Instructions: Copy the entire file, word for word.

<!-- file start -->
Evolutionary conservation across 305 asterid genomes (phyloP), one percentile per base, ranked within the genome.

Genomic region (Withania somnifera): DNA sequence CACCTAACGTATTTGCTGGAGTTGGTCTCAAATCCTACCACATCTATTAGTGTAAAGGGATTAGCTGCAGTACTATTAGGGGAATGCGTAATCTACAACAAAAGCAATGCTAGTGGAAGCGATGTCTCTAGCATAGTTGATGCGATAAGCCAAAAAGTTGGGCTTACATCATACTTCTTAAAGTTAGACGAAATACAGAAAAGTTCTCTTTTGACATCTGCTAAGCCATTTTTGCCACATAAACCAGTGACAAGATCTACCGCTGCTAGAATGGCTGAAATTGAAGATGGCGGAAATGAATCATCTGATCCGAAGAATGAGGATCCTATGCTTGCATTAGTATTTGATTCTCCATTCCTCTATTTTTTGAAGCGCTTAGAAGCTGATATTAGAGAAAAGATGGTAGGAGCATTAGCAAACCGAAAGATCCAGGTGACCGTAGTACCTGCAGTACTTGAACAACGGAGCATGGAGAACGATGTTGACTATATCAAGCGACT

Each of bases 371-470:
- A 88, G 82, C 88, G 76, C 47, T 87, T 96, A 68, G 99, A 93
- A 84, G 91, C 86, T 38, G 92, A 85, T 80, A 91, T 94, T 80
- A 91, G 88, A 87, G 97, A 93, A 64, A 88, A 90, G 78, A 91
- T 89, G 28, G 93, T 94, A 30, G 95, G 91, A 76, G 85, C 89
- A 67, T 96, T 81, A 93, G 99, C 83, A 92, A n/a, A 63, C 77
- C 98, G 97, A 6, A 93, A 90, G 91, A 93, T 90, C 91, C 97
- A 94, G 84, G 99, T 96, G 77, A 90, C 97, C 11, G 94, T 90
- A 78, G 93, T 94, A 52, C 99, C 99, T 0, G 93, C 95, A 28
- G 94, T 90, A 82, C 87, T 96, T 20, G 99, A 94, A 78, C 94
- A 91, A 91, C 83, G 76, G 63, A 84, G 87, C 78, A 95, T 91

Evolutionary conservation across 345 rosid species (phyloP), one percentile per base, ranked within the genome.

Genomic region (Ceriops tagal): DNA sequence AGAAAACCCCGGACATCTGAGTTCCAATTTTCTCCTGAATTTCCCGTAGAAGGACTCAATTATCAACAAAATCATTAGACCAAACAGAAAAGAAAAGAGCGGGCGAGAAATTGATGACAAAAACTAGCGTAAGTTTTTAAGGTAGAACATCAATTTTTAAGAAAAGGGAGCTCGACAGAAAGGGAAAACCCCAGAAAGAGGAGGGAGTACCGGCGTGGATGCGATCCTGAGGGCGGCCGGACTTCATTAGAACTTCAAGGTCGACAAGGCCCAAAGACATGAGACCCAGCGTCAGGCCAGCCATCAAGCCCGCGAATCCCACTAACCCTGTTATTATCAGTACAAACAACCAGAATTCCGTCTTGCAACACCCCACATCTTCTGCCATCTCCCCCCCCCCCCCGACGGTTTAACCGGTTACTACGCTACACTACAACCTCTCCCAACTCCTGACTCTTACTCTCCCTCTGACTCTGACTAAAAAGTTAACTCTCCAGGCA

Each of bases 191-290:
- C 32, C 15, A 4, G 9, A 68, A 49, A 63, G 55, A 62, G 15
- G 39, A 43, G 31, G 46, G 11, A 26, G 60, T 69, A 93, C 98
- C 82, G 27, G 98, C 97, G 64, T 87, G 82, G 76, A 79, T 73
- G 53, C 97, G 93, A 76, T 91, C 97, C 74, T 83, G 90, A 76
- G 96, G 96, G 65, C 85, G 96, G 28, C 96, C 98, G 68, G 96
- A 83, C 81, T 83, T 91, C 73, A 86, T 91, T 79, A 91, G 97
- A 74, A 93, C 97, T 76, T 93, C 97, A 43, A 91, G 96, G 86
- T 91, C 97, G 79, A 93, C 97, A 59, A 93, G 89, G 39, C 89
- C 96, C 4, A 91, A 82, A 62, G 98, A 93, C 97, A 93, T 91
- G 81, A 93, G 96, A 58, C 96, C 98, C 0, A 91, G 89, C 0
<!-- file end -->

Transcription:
Evolutionary conservation across 305 asterid genomes (phyloP), one percentile per base, ranked within the genome.

Genomic region (Withania somnifera): DNA sequence CACCTAACGTATTTGCTGGAGTTGGTCTCAAATCCTACCACATCTATTAGTGTAAAGGGATTAGCTGCAGTACTATTAGGGGAATGCGTAATCTACAACAAAAGCAATGCTAGTGGAAGCGATGTCTCTAGCATAGTTGATGCGATAAGCCAAAAAGTTGGGCTTACATCATACTTCTTAAAGTTAGACGAAATACAGAAAAGTTCTCTTTTGACATCTGCTAAGCCATTTTTGCCACATAAACCAGTGACAAGATCTACCGCTGCTAGAATGGCTGAAATTGAAGATGGCGGAAATGAATCATCTGATCCGAAGAATGAGGATCCTATGCTTGCATTAGTATTTGATTCTCCATTCCTCTATTTTTTGAAGCGCTTAGAAGCTGATATTAGAGAAAAGATGGTAGGAGCATTAGCAAACCGAAAGATCCAGGTGACCGTAGTACCTGCAGTACTTGAACAACGGAGCATGGAGAACGATGTTGACTATATCAAGCGACT

Each of bases 371-470:
- A 88, G 82, C 88, G 76, C 47, T 87, T 96, A 68, G 99, A 93
- A 84, G 91, C 86, T 38, G 92, A 85, T 80, A 91, T 94, T 80
- A 91, G 88, A 87, G 97, A 93, A 64, A 88, A 90, G 78, A 91
- T 89, G 28, G 93, T 94, A 30, G 95, G 91, A 76, G 85, C 89
- A 67, T 96, T 81, A 93, G 99, C 83, A 92, A n/a, A 63, C 77
- C 98, G 97, A 6, A 93, A 90, G 91, A 93, T 90, C 91, C 97
- A 94, G 84, G 99, T 96, G 77, A 90, C 97, C 11, G 94, T 90
- A 78, G 93, T 94, A 52, C 99, C 99, T 0, G 93, C 95, A 28
- G 94, T 90, A 82, C 87, T 96, T 20, G 99, A 94, A 78, C 94
- A 91, A 91, C 83, G 76, G 63, A 84, G 87, C 78, A 95, T 91

Evolutionary conservation across 345 rosid species (phyloP), one percentile per base, ranked within the genome.

Genomic region (Ceriops tagal): DNA sequence AGAAAACCCCGGACATCTGAGTTCCAATTTTCTCCTGAATTTCCCGTAGAAGGACTCAATTATCAACAAAATCATTAGACCAAACAGAAAAGAAAAGAGCGGGCGAGAAATTGATGACAAAAACTAGCGTAAGTTTTTAAGGTAGAACATCAATTTTTAAGAAAAGGGAGCTCGACAGAAAGGGAAAACCCCAGAAAGAGGAGGGAGTACCGGCGTGGATGCGATCCTGAGGGCGGCCGGACTTCATTAGAACTTCAAGGTCGACAAGGCCCAAAGACATGAGACCCAGCGTCAGGCCAGCCATCAAGCCCGCGAATCCCACTAACCCTGTTATTATCAGTACAAACAACCAGAATTCCGTCTTGCAACACCCCACATCTTCTGCCATCTCCCCCCCCCCCCCGACGGTTTAACCGGTTACTACGCTACACTACAACCTCTCCCAACTCCTGACTCTTACTCTCCCTCTGACTCTGACTAAAAAGTTAACTCTCCAGGCA

Each of bases 191-290:
- C 32, C 15, A 4, G 9, A 68, A 49, A 63, G 55, A 62, G 15
- G 39, A 43, G 31, G 46, G 11, A 26, G 60, T 69, A 93, C 98
- C 82, G 27, G 98, C 97, G 64, T 87, G 82, G 76, A 79, T 73
- G 53, C 97, G 93, A 76, T 91, C 97, C 74, T 83, G 90, A 76
- G 96, G 96, G 65, C 85, G 96, G 28, C 96, C 98, G 68, G 96
- A 83, C 81, T 83, T 91, C 73, A 86, T 91, T 79, A 91, G 97
- A 74, A 93, C 97, T 76, T 93, C 97, A 43, A 91, G 96, G 86
- T 91, C 97, G 79, A 93, C 97, A 59, A 93, G 89, G 39, C 89
- C 96, C 4, A 91, A 82, A 62, G 98, A 93, C 97, A 93, T 91
- G 81, A 93, G 96, A 58, C 96, C 98, C 0, A 91, G 89, C 0